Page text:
Wednesday, November 19, 2003
Always charming, Julian in the Fall.
There is evidence of the fires, from the ravaged hills and valleys, to the relief center at Town Hall, from the conversations between shop keepers, and the signs posted everywhere: "Thank you fire fighters. We love you." And there are signs of healing too. Soft green grasses are coming up from the charred, black earth. It's a small indication of nature's cycle, but very impressive. And there were a lot of visitors in town. They were shopping and strolling, enjoying the sights. People were perceptively warmer, gentle, soft spoken; like friendly acquaintances visiting someone recovering from a bad accident.
Max and Alex left toys, clothes and money at the relief center. We had lunch at the Miner's Diner, then stopped at some of our favorite shops. We were Christmas shopping for family and friends. We found great stuff at the Wandering Sage. We skipped the pie at Mom's this time, but we did enjoy some hot apple cider.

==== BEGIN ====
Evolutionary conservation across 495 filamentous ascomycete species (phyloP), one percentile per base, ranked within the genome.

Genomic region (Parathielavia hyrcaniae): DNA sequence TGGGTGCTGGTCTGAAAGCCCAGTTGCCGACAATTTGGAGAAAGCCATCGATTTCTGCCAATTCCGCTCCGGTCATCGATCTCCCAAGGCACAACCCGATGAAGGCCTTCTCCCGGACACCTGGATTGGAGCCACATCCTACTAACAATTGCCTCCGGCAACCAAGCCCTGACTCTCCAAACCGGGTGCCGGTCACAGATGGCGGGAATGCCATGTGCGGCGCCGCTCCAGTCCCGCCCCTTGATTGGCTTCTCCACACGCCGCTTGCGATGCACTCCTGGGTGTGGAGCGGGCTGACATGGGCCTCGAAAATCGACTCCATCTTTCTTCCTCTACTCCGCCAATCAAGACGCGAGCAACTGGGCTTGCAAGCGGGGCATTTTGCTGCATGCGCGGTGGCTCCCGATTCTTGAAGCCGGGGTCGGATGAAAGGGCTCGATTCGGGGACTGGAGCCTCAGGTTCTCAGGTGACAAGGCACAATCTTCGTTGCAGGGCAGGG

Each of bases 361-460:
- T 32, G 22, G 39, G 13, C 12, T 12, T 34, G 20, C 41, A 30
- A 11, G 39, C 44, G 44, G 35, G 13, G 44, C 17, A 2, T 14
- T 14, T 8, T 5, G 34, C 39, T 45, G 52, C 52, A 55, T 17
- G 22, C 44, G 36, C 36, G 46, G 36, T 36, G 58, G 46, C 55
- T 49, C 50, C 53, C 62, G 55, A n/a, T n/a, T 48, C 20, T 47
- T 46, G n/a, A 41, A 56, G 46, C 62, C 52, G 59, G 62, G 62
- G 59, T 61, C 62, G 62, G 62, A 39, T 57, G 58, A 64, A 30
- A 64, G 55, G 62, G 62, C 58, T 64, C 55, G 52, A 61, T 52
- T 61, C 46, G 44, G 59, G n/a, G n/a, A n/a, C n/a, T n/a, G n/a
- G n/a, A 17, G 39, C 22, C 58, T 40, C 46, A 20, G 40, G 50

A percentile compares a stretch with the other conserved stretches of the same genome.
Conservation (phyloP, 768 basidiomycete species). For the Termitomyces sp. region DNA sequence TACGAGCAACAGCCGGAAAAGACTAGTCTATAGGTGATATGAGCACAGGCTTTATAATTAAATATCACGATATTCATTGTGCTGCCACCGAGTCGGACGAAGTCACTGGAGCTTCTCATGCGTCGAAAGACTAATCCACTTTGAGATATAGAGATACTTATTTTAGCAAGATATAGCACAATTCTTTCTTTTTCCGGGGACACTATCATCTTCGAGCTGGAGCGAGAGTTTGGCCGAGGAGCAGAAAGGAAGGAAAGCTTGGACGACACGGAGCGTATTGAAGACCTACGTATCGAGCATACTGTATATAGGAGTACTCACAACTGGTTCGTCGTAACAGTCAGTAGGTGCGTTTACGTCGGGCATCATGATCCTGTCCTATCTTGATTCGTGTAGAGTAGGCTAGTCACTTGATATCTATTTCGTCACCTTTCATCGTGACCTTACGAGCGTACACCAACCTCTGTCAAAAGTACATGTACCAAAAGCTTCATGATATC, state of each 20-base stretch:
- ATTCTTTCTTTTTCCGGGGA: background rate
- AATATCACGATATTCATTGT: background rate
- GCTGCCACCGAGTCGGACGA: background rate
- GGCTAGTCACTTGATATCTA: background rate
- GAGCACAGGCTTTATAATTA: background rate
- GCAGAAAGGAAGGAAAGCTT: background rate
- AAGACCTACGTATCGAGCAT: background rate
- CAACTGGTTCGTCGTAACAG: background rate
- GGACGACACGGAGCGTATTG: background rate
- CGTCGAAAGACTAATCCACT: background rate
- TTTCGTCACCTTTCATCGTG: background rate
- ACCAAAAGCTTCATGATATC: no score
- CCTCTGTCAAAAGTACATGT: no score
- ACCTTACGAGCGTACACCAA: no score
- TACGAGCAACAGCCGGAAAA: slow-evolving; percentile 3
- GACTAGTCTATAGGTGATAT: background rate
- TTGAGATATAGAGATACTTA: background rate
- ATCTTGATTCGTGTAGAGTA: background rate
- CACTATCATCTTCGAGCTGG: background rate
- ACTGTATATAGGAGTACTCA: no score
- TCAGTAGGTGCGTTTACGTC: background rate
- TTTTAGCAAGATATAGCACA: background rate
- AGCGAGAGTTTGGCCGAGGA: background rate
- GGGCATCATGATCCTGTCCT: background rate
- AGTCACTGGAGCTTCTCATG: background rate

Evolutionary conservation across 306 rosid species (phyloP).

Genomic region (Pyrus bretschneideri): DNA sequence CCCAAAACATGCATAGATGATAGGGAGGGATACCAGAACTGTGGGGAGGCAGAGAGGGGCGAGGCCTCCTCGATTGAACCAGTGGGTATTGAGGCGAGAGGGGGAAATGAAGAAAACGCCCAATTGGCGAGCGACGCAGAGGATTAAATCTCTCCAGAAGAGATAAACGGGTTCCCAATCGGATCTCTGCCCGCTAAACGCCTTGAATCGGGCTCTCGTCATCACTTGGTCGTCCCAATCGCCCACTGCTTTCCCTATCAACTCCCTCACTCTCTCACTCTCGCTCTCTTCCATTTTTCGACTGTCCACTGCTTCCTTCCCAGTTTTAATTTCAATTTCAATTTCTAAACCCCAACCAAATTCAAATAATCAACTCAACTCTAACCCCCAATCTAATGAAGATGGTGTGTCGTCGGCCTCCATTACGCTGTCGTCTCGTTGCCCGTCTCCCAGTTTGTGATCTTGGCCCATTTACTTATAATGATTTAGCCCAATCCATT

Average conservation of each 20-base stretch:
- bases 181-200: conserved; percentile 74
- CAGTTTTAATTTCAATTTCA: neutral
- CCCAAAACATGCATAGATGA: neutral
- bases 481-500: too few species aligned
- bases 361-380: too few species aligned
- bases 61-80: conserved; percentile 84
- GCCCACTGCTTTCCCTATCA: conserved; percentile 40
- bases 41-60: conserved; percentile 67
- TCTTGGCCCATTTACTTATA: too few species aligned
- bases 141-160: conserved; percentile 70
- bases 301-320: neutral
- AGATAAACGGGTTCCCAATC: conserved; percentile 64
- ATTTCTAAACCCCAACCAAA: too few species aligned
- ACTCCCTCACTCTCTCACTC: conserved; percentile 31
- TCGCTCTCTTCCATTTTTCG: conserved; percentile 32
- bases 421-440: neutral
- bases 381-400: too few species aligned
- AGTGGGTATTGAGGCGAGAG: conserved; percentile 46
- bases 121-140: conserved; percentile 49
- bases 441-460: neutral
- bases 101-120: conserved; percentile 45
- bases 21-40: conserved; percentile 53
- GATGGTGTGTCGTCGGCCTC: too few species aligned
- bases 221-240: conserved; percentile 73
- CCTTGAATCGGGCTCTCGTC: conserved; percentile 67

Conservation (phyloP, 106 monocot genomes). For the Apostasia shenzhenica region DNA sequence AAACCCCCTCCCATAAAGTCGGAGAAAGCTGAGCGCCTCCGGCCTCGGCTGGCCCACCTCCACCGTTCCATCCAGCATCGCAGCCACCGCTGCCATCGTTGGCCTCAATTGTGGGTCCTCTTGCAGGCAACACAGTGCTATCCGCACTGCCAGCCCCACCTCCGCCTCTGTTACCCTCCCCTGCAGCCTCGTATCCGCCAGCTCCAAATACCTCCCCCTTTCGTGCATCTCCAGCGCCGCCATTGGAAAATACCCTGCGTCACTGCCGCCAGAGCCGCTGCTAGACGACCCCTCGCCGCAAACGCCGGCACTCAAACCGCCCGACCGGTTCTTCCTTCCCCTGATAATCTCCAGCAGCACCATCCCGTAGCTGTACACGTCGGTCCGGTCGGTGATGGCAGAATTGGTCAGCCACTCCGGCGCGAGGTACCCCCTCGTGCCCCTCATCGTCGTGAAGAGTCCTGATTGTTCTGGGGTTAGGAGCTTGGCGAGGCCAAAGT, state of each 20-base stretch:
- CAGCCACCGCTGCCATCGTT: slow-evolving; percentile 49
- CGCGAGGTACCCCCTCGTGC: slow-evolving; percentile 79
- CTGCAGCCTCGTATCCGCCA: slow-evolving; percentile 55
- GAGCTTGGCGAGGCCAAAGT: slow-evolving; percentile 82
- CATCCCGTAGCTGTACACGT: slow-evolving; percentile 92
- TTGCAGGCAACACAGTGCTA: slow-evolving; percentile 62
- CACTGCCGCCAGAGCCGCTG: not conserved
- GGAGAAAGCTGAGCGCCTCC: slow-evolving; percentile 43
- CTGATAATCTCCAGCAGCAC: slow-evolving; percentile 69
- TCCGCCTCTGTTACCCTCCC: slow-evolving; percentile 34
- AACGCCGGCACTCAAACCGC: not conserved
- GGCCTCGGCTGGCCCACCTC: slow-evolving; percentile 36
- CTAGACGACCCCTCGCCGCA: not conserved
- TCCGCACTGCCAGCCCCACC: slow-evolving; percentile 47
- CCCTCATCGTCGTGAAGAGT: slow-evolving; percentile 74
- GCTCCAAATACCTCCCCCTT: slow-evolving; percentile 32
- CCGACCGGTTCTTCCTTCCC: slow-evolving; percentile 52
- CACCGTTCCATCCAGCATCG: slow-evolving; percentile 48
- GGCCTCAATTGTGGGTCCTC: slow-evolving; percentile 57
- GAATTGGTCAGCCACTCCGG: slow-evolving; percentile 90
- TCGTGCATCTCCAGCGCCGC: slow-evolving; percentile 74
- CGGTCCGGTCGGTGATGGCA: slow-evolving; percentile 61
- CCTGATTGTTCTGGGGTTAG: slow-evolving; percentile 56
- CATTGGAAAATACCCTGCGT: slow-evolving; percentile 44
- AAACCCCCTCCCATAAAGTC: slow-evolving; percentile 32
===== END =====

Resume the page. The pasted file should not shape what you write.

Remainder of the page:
William put his arm around my shoulders and asked to hear the stories he knows I like to share. We went to find Handsome Eddie and Eileen's home, and I held my breath until I saw it there at the end of the winding road. Still cabin-red, with manzanitas growing along the ditch and the stone steps climbing to the front porch, where Eileen used to wave us in from the cold. I stopped to listen for Asco, the black lab, and to recall the smell of the garden, the cellar, the pines. Faintly, I could hear Eddie laughing and hear his jovial and stern voice, telling us of miners and their lost treasures. He expected us to be good children and he praised us sincerely, with love. Eileen's voice is in my head and guiding my aspirations, feeding my soul to do good, be nurturing, make life welcome and celebrated. I put my hand on the railing and looked at the house, quiet and alone,
but too full of memories to ever be a lonesome place for me.